Volume 78 / Number 19 - October 8 - 14, 2008
West and East Village, Chelsea, Soho, Noho, Little Italy, Chinatown and Lower
East Side, Since 1933

Villager photos by Robert Kreizel

Above, scenes from the Second Annual Lower East Side Kids’ Art Bike Parade.

The ‘wild ones’ take over E. Village at pedal parade

By H’Rina DeTroy

More than 100 kids ranging from tikes to teens pedaled through the East Village’s streets on tricked-out bikes to the beat of the Rude Mechanical Orchestra marching brass band last Saturday.

Sun rays burned off the morning mist as families gathered at the Tompkins Square Park basketball courts for free bike-riding lessons, a contest for the best decked-out wheels, music, face-painting and more. The East Village Community Coalition organized the event for the second year in a row to encourage bicycling for fun and sustainable transportation.

“I just want to remind everyone that not only is bicycling healthy, it’s a fast and effective way of transportation,” said City Councilmember Rosie Mendez.

Mendez took over as the last-minute parade marshal, substituting for Congressmember Nydia Velazquez, who, Mendez announced, was in Ohio helping out on Barack Obama’s campaign — news that sparked cheers from the crowd. Borough President Scott Stringer and Assemblymember Brian Kavanagh also spoke on the bandstand and rode in the parade. Kavanagh said that last year’s Lower East Side Kids’ Art Bike Parade inspired him to dig out and fix his bicycle, and that he hoped this event would inspire people to “stop going everywhere in buses and cabs and really embrace bicycling.”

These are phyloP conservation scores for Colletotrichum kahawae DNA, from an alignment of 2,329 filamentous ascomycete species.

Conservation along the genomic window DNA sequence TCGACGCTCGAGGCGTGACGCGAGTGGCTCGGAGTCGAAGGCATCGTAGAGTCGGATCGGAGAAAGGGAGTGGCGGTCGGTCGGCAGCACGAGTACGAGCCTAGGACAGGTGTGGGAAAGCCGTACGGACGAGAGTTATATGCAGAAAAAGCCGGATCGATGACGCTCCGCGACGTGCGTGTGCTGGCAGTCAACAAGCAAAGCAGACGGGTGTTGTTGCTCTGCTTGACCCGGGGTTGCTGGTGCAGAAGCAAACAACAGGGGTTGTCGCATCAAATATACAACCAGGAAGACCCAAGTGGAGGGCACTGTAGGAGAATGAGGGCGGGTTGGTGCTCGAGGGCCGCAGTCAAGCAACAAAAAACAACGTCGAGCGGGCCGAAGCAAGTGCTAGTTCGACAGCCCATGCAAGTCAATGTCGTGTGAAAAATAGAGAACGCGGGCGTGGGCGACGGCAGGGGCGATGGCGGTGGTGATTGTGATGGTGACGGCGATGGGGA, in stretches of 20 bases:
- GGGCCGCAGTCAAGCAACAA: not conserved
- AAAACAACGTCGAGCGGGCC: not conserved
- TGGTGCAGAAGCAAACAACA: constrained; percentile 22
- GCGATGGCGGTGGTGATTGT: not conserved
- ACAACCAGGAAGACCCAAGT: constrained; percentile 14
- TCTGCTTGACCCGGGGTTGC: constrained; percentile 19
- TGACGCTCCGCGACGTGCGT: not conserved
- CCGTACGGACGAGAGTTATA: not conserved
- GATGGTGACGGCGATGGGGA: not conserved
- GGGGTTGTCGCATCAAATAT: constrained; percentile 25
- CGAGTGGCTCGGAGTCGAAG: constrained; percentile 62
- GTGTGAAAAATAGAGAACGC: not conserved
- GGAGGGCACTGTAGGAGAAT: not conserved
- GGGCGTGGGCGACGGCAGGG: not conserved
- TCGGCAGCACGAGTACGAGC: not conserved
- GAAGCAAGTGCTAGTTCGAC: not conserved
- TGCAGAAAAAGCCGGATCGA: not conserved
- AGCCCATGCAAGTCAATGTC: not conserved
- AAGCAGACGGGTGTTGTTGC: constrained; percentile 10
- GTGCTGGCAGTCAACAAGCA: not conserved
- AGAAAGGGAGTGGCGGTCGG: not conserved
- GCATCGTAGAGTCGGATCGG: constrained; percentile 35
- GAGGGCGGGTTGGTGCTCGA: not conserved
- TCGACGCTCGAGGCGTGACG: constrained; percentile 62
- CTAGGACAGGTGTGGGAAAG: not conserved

Local businesses like Back Forty, Angelica’s Kitchen, Mud Coffee and Crème Bebe donated food and prizes for the event. Recycle-a-Bicycle, a co-sponsor and a nonprofit group that repairs and donates bikes for free, added five bikes to the prizes. In a raffle, 47 children won bikes that were refurbished and tuned up.

Starting in September, E.V.C.C. held 10 free workshops for making “art bikes,” led by local artist Cindy Ruskin. Eight-year-old Bella Rose Reid had help decorating a bike with tufts of fake, bright-green grass sprouting from the frame and with wheel spokes encrusted with colorful butterflies.

Noemi Mariani and her granddaughter Brianna Chapin, 2, showed off a stroller-bike decked out with tiny toy cars to represent New York City congestion.

Dodi Shepard, 5, from Brooklyn, festooned a pink bicycle with matching pipe cleaners, crepe streamers and baubles dangling from the seat.

“I’ve never seen so many decorated bikes in one space,” said Kate Spaulding, E.V.C.C. managing director, who coordinated the event. “I’m thrilled.”

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